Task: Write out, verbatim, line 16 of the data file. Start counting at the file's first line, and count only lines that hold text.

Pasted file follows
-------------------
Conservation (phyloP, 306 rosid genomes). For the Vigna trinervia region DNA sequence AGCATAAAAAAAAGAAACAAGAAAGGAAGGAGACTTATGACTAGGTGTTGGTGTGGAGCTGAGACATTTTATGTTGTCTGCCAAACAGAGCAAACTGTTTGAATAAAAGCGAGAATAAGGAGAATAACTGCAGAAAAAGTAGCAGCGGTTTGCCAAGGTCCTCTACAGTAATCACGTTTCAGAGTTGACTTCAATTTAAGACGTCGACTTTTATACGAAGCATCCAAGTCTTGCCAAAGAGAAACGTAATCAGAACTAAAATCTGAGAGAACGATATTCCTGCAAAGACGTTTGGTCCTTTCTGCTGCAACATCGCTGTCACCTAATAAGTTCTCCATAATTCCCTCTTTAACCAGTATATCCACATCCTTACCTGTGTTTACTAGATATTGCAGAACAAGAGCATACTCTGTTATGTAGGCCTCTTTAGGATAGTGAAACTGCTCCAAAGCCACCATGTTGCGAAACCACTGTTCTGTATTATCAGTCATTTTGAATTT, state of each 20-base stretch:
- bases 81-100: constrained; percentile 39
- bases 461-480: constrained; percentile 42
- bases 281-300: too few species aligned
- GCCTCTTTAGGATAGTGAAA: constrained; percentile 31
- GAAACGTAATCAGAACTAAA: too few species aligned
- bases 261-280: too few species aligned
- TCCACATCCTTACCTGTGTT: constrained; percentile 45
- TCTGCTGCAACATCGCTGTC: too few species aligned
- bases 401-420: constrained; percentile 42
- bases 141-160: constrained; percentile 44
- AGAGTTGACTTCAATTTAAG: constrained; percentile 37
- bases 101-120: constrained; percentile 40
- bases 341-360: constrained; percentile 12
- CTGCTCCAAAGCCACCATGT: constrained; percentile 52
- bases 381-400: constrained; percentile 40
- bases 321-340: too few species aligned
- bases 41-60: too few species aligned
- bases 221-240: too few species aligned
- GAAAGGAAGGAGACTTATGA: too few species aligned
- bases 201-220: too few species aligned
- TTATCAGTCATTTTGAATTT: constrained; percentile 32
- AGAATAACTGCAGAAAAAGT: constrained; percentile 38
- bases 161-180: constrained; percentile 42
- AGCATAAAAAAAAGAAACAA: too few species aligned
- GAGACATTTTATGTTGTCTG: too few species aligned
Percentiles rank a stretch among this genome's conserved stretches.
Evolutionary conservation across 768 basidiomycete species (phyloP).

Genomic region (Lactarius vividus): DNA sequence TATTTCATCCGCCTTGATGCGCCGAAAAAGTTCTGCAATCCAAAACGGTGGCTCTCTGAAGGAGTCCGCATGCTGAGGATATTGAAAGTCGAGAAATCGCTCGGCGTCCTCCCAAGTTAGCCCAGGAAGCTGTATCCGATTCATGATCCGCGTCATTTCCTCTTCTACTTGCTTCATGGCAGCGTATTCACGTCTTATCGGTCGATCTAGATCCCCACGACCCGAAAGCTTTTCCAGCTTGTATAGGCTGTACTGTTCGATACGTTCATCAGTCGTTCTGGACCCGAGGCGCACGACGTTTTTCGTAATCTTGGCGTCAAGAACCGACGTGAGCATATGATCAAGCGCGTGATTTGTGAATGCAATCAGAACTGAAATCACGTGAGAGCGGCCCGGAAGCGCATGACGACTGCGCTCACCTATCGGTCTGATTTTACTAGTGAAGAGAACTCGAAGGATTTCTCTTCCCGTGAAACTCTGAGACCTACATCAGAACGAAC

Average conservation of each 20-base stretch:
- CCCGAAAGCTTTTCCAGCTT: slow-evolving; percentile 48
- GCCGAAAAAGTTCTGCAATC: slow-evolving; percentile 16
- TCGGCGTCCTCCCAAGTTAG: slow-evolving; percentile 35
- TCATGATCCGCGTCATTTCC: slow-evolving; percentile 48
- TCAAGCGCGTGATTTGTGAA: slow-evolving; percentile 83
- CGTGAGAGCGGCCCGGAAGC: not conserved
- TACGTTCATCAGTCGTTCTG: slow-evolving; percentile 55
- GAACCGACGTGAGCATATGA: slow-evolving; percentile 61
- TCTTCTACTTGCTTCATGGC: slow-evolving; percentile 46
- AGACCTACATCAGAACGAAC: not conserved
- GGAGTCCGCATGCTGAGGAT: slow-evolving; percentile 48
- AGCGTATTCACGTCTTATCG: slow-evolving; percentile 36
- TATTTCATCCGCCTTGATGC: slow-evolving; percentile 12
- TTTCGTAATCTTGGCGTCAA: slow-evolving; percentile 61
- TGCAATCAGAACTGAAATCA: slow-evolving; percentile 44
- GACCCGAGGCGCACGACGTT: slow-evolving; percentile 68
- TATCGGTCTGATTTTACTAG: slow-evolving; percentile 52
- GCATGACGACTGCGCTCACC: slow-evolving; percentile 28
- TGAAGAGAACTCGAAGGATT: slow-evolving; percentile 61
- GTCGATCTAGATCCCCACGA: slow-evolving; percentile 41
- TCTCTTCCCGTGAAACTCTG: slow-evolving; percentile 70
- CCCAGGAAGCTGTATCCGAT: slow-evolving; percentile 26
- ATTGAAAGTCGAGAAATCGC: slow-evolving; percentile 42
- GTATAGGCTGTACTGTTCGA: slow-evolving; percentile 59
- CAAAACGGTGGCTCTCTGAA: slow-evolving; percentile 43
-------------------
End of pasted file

- bases 381-400: constrained; percentile 40